The wilderness was the geographical and key symbolic focus of last week’s gospel story. This week, the focus is a mountain. Wilderness and mountain remind us that God’s Earth itself is the locus of mystery and grace, the place of Earth-divine encounter. The mountain, like the wilderness, links Mark’s story of Jesus with the story of the Israelites. Moses’ encounter with God on the mountain of Sinai was a defining moment in the life of the people: the Israelites entered into covenant with God at this mountain and received the Law that was to guide their lives as a people. Some centuries later, at a time of crisis in Israel’s life, the prophet Elijah returned to this mountain and experienced the presence of God in the gentle breeze.
In the gospel passage for today, Jesus takes Peter, James and John up the mountain and is “transfigured” before them and “his clothes become dazzling white”. In the Book of Revelation, white clothes come to symbolise the clothing of martyrs, of those who die for their faith. Elijah and Moses, the key prophetic figures of Israel, appear and enter into dialogue with Jesus, God’s definitive prophet. The “transfiguration” seems to point to a time in Jesus’ ministry when he accepts his likely fate. If he continues to challenge oppression and injustice, he is certain to encounter opposition, even death. He struggles with that realisation in the “wilderness” and comes to terms with what it involves on this unidentified mountain.
The voice of God reaffirms the identity of Jesus that was announced in the opening words of the gospel and proclaimed at his baptism in the Jordan. It calls for a response from the disciples who have ascended the mountain in his company: “Listen to him”. In the two preceding scenes, Jesus has spoken of the suffering that he and his followers will have to face. These words are crucial to an understanding, not only of Jesus, but of what it means to follow him. They fall on deaf ears.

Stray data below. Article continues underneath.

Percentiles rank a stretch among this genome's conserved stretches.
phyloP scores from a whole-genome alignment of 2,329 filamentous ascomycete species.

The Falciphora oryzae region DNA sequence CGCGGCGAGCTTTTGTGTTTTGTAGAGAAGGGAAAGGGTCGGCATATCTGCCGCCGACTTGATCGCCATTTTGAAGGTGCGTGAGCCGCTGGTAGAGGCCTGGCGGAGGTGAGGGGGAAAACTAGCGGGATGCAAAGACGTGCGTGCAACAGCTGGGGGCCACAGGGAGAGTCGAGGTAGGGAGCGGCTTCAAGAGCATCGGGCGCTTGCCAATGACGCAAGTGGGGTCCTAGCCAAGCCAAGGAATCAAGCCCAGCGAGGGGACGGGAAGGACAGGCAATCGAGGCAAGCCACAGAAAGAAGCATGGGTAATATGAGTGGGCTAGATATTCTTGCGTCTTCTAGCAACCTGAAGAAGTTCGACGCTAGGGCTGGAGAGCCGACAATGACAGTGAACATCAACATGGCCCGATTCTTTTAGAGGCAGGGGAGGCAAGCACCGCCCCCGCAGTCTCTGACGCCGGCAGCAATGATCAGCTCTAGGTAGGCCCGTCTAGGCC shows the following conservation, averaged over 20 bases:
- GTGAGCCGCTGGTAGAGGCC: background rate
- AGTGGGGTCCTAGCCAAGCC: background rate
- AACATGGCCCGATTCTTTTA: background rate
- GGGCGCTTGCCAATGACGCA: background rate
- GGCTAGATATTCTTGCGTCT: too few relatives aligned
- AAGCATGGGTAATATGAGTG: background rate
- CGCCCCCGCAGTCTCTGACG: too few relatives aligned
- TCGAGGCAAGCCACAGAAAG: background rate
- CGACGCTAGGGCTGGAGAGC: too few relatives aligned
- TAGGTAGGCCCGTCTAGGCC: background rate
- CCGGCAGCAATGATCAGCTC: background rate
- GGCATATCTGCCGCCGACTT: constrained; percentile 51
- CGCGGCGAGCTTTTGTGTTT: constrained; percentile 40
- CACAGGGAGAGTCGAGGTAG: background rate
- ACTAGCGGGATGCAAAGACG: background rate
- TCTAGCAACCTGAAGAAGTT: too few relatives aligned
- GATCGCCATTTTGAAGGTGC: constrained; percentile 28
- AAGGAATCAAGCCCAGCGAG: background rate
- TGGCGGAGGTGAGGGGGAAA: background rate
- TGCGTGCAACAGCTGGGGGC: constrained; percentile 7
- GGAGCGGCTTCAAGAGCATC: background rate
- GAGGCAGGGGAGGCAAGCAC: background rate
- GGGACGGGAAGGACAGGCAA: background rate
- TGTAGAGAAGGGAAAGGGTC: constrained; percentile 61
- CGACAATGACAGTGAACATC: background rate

Peter wants to hold on to the experience of glory, to “make tents” and settle down. He prefers not to face the difficulties involved in fidelity to the mission. But that is not the way of discipleship. Like Jesus and his companions, we too need the occasional glimpse of final victory. We also need the courage and the good sense to return from the mountain and follow through on the path that brings life, despite the pain. We can feel overwhelmed by the enormity of the challenges facing us and by the opposition we sometimes experience. Vaccines for Covid-19 are in process of changing our world. They have a crucial role to play in combatting infection, in casting out fear and restoring life. We too have a role to play. We must “listen” to the underlying causes of disease and come to terms with the costs involved in maintaining the struggle for a sustainable, safe, and peace-filled world.
Sr Veronica Lawson rsm
© The scriptural quotations are taken from the Jerusalem Bible, published and copyright 1966, 1967 and 1968 by Darton Longman and Todd Ltd and Doubleday & Co Inc, and used by permission of the publishers. The English translation of the Psalm Responses, the Alleluia and Gospel Verses, and the Lenten Gospel Acclamations, and the Titles, Summaries, and Conclusion of the Readings, from the Lectionary for Mass © 1997, 1981, 1968, International Committee on English in the Liturgy, Inc. All rights reserved.